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From the Journals of John Reid...

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  • From the Journals of John Reid...

    Abilene, Texas
    October 25, 1902

    My dearest Abigail,

    It’s a beautiful fall night and you’re safely asleep tucked in your featherbed and wrapped in the quilt your mother and grandmother put together for you before you were even born. That thing is so thread worn now that it’s pretty much held together by good intentions but you won’t give it up. You’re stubborn that way. I suppose you get that from me. I have the window cracked a bit down here in my study since your mother has the stove burning so hot in our bedroom that I can’t sleep. I guess I did so much sleeping outdoors on the ground that I still haven’t gotten used to what it’s like to sleep with my head on a pillow instead of a rolled up coat or saddle and my body on a mattress made of something other than dirt, grass, or, if I was lucky, moss. I’ll tell you, back then finding a big patch of moss was like finding a little bit of heaven for a change.

    It’s quiet, now, although, earlier, I could hear echoes of the party up at the Willis house on Poplar Street. Tom and Sallie must have had one Hell of a to-do up their way. Your mother said they had strung up Oriental paper lanterns and had some mariachis in from San Angelo. We were invited, of course, so you and your mother got all prettied up and had yourselves a grand time. I sent you with my regards but chose to stay home, telling your mother to use the explanation that I wasn’t feeling very well, which isn’t exactly true, but isn’t exactly a lie, either. I’m not one for socializing. Never was. When you got home you were so excited and kept telling me about how the music was beautiful and the food was, to use your choice of words, “exquisite”.

    I wish I were more the party-going type. I would have loved to dance with your mother. It’s been a long time since we’ve danced together. Part of me is especially angry that I wasn’t there to see your face when the Willis’ son, John Todd, asked you to step out onto the promenade with him.

    Yes, Abigail. Your mother tells me everything.

    He’s been sweet on you for years, that boy, but you’re headstrong and set in your ways and don’t see him as any more than the playmate he’s been since you two were schoolchildren. You also have said, in the past, that the young man resembles a turtle and if you wanted to marry a turtle, you’d go down to the river and get one. Your mother says you’re being too critical. That he looks more like a salamander than a turtle. Since I have yet to meet the lad, I cannot say one way or the other.

    You get your sense of humor from your mother.

    The truth is, though, I wanted to take some time out to write to you. I’ve been meaning to for quite a while. It may seem silly of me to write a letter to my daughter when I could just as soon talk to you, but letters are more permanent. They’re something you can take with you and hold in your hand even once the person has gone. Even after time has passed. The idea of remembrance is very important to me. Traditions, symbols, those things live on much longer than any man could. It’s also important that a child know their father and I’ve begun to realize that, at age fourteen, you know very little about me and, since I’m not getting any younger, I reckon it’s time I told you some and the best way I can think of to do so is to give you this book.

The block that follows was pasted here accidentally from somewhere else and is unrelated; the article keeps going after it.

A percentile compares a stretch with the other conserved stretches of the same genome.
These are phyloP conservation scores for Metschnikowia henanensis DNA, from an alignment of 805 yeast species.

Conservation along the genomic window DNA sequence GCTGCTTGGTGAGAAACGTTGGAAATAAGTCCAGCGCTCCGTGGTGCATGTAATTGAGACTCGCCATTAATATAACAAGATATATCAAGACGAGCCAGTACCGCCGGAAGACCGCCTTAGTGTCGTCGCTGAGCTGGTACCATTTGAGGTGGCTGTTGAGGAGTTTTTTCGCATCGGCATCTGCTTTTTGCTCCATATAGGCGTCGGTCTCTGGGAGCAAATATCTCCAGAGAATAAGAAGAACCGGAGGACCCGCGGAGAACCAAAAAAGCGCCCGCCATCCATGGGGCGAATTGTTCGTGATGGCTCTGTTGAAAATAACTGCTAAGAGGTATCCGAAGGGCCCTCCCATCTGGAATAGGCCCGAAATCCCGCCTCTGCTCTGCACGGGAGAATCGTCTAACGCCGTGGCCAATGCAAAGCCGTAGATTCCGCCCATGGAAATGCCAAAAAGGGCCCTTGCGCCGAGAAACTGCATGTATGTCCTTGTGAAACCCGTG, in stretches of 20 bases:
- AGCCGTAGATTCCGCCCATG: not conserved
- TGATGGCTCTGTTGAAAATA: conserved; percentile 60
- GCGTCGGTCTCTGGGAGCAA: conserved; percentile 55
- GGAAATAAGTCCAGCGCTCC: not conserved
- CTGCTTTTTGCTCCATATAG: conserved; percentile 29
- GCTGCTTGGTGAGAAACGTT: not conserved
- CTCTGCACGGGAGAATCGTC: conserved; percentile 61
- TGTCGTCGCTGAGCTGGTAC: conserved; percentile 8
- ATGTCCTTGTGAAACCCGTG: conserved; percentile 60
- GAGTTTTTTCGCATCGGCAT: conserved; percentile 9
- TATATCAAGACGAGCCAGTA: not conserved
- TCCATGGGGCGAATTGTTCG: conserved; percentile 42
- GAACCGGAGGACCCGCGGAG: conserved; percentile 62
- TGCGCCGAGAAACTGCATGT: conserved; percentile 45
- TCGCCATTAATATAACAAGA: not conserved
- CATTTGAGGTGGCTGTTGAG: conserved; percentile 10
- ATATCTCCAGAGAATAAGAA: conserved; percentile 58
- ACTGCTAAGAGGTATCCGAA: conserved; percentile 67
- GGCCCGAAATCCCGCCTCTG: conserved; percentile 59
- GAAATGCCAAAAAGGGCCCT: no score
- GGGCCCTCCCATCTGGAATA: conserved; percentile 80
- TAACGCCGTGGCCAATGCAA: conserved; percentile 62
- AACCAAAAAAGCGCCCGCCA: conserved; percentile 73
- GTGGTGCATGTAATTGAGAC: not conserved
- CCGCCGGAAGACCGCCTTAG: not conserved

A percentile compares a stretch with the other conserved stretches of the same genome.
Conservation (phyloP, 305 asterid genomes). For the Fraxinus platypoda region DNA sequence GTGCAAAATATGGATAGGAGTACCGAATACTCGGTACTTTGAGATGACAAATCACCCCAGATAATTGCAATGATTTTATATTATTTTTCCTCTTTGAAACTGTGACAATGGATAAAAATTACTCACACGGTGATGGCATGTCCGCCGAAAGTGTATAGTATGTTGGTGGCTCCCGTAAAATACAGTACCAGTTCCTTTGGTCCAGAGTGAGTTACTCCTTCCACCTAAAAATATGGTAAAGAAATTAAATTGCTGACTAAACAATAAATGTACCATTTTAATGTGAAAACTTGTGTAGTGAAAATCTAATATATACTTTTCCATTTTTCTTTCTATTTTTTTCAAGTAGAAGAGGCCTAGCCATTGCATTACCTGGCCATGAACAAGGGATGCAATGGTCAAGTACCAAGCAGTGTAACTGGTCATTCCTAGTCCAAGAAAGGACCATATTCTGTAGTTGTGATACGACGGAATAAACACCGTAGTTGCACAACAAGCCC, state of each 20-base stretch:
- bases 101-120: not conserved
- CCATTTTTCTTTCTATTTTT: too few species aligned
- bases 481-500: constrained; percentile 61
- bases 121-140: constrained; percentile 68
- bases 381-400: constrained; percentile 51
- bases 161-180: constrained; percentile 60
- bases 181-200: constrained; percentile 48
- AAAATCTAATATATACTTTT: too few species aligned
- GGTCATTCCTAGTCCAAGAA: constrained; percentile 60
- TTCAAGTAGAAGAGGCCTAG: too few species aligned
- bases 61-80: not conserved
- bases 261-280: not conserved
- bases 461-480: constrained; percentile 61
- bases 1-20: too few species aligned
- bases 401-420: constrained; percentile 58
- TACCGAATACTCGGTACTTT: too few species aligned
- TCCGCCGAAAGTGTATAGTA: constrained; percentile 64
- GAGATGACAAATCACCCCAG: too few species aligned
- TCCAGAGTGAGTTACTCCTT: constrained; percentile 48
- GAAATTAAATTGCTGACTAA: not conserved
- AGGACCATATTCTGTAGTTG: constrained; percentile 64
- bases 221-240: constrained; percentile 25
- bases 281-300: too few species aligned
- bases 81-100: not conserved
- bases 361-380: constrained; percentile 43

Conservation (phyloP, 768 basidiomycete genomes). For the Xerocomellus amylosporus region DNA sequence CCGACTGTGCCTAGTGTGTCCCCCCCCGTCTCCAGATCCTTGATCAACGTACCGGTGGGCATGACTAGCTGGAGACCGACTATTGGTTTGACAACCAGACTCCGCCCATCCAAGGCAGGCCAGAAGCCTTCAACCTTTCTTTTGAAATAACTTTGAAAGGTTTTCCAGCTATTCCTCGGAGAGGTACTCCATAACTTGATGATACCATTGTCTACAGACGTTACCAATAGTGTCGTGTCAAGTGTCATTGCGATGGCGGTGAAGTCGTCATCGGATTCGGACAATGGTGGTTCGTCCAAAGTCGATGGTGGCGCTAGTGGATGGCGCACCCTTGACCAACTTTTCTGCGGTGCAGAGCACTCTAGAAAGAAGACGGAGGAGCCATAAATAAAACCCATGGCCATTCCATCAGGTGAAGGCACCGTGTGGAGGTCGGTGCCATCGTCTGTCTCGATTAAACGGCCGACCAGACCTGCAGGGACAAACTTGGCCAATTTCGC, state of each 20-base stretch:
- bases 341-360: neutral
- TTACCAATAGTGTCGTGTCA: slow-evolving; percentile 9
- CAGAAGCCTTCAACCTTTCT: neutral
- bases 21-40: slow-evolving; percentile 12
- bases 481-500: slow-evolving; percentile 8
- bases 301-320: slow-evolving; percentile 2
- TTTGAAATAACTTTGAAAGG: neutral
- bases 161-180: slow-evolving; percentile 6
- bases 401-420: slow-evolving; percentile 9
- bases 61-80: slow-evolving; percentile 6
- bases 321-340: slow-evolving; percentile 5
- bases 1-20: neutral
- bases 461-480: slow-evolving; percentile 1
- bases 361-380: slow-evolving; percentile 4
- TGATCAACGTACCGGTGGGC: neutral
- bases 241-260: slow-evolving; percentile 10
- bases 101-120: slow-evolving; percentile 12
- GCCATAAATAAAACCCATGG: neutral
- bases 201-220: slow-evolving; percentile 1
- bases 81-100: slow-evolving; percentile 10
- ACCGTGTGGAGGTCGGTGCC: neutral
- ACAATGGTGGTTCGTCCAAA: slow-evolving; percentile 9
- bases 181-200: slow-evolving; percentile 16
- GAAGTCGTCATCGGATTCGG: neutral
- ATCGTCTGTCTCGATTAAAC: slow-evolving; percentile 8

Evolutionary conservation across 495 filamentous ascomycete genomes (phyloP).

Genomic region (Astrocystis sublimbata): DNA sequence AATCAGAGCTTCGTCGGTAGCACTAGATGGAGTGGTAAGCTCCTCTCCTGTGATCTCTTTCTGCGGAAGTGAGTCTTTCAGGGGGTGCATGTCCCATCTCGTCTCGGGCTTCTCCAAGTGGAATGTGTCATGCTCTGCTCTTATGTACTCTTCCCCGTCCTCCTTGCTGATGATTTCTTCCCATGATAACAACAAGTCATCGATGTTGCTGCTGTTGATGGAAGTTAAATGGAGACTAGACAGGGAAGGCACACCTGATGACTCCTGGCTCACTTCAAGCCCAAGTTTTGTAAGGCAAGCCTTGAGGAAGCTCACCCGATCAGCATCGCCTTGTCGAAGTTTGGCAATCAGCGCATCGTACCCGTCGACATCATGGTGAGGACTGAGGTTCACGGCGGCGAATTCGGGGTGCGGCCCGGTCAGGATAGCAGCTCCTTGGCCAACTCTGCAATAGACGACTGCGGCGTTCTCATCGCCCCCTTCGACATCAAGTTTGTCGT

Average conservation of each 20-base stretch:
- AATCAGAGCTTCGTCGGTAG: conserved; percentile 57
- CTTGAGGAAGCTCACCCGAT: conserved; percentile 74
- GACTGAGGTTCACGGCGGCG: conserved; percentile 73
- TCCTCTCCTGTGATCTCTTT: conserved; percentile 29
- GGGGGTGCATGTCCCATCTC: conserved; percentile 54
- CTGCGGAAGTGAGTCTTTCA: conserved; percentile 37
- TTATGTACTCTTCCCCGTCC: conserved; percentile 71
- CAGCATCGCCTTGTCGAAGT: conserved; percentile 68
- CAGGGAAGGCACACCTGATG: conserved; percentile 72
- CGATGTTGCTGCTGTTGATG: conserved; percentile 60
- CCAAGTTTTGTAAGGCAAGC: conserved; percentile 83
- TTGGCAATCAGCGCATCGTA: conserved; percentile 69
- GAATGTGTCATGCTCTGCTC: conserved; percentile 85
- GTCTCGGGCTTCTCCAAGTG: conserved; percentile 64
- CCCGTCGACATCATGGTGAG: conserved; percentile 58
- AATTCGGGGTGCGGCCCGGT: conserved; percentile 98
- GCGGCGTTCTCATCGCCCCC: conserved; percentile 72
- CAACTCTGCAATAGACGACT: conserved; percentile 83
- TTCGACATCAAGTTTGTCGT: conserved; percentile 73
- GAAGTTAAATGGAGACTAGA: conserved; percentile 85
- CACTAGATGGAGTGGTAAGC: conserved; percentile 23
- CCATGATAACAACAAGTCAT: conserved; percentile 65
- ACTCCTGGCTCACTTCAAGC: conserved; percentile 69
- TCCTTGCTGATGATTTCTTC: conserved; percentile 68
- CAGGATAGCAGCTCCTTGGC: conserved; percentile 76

Your grandfather, Texas Ranger Jacob Reid, gave this journal to me in 1870 when I went away to law school. I didn’t start writing in it until much later, though. My studies took up most of my time and, honestly, I had very little to say. I thought I knew where I was going. I thought it was all laid out for me: I would be the first Reid to go off to college and become a lawyer and open my own firm. Maybe become a judge. If there’s one thing I learned growing up it was that the world we lived in needed good, honest lawmen to bring justice to the West. He was a Texas Ranger since before I was born. My older brother Dan (your cousin Daniel’s father whom you never met and, sadly, neither did he) had followed on in dad’s footsteps. I chose to uphold the law as well, but I chose to do so with books and not with guns.

    I was never a good shot. I was horrible, truthfully. In fact, I was so poor with a rifle that my father never permitted me to fire a pistol. Said I was meant for something else. Dan and I had to grow up a bit more quickly than other boys since your grandmother, who you are named after, passed away from Scarlet Fever. I was six years old, then, and Dan was fourteen. Since our Pa had his duties as a Ranger, we spent a lot of time alone and Dan looked after me the best he could.

    We lived in a typical frontier home a couple dozen miles outside of San Antonio surrounded by sand and rock and a spattering of brush, nothing at all fancy like where we live now. We had chickens and a milk cow, a small crop of vegetables that none of us were really very good at tending, and three horses: A gray we named Todd, a Painted we called Thundercloud, and an Appaloosa named Silverheels.

    Earlier I mentioned the importance of symbols? One of the better lessons my father ever taught me involved a dollar coin.

    It'll have to wait until next time, though. It seems I've written all throughout the night as I just heard your mother call out that breakfast is ready and God knows the Hellfire I catch if I don't get to the table promptly.
    Last edited by LetsRollKato; 12-03-2012, 03:05 PM.

  • #2
    (well, this little experiment backfired )